Running RPC service

If you run an exchange, you will likely want to interact with your Obyte node via RPC interface.

By default, RPC service is not enabled for security reasons. To enable it, you should start your headless node differently: instead of node start.js, cd to tools folder and start RPC-enabled node by running rpc_service.js:

cd tools
node rpc_service.js

The node works as usual, plus it listens on port 6332 of loop-back interface (configured in conf.js or conf.json) for JSON-RPC commands. The commands are getinfo, getnewaddress, validateaddress, getbalance, listtransactions, sendtoaddress. These are all simple HTTP request, but JSON-RPC can be used via WebSockets too and even make it listen to events.


The command returns information about the current state of the DAG.

$ curl --data '{"jsonrpc":"2.0", "id":1, "method":"getinfo", "params":{} }'

The command has no parameters and returns and object with 4 keys:

  • connections: number of incoming and outgoing connections

  • last_mci: the highest known main chain index (MCI)

  • last_stable_mci: last stable MCI (stability point)

  • count_unhandled: number of unhandled units in the queue. Large number indicates that sync is still in progress, 0 or small number means that the node is synced (it can occasionally go above 0 when new units are received out of order).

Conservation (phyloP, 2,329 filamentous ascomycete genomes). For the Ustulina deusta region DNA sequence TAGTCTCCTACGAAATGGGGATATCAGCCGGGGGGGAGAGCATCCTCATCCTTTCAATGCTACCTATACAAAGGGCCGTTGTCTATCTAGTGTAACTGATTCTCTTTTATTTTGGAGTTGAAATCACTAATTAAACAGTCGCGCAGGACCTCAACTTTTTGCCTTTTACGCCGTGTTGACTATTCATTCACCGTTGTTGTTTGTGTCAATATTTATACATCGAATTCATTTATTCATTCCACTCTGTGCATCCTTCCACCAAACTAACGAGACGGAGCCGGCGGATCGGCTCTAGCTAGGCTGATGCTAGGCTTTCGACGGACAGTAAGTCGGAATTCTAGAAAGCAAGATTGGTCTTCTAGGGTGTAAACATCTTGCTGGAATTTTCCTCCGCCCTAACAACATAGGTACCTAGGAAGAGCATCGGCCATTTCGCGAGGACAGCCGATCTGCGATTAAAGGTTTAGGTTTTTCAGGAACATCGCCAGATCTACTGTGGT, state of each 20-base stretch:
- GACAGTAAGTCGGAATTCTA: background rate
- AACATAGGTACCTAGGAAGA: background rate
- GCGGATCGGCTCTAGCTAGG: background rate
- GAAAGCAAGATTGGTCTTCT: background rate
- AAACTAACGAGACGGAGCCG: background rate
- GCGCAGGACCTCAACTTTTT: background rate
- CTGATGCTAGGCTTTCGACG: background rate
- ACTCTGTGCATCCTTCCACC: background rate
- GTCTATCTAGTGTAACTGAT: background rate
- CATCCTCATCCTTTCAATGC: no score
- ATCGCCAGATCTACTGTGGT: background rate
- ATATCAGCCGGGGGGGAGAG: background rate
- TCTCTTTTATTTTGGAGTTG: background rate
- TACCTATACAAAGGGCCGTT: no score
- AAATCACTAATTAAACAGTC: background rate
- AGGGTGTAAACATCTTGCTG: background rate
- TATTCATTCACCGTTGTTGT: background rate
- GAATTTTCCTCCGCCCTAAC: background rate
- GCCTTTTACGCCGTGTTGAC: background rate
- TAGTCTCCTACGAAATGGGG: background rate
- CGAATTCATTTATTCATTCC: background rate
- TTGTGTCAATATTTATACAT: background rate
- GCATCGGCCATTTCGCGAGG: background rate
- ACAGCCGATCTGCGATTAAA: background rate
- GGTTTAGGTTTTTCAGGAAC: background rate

This command generates a new address in your wallet. You will likely want to use it to create a new deposit address and bind it to a user account.

Example usage:

$ curl --data '{"jsonrpc":"2.0", "id":1, "method":"getnewaddress", "params":{} }'

The command has no parameters and the response is a newly generated wallet address (32-character string).


This command validates a wallet address and returns true or false.

$ curl --data '{"jsonrpc":"2.0", "id":1, "method":"validateaddress", "params":["QZEM3UWTG5MPKYZYRMUZLNLX5AL437O3"] }'

You will likely want to use it before saving a withdrawal address for a customer.


Returns the balance of the specified address or the entire wallet.

Example usage for querying wallet balance:

$ curl --data '{"jsonrpc":"2.0", "id":1, "method":"getbalance", "params":{} }'

Querying balance of an individual address:

$ curl --data '{"jsonrpc":"2.0", "id":1, "method":"getbalance", "params":["QZEM3UWTG5MPKYZYRMUZLNLX5AL437O3"] }'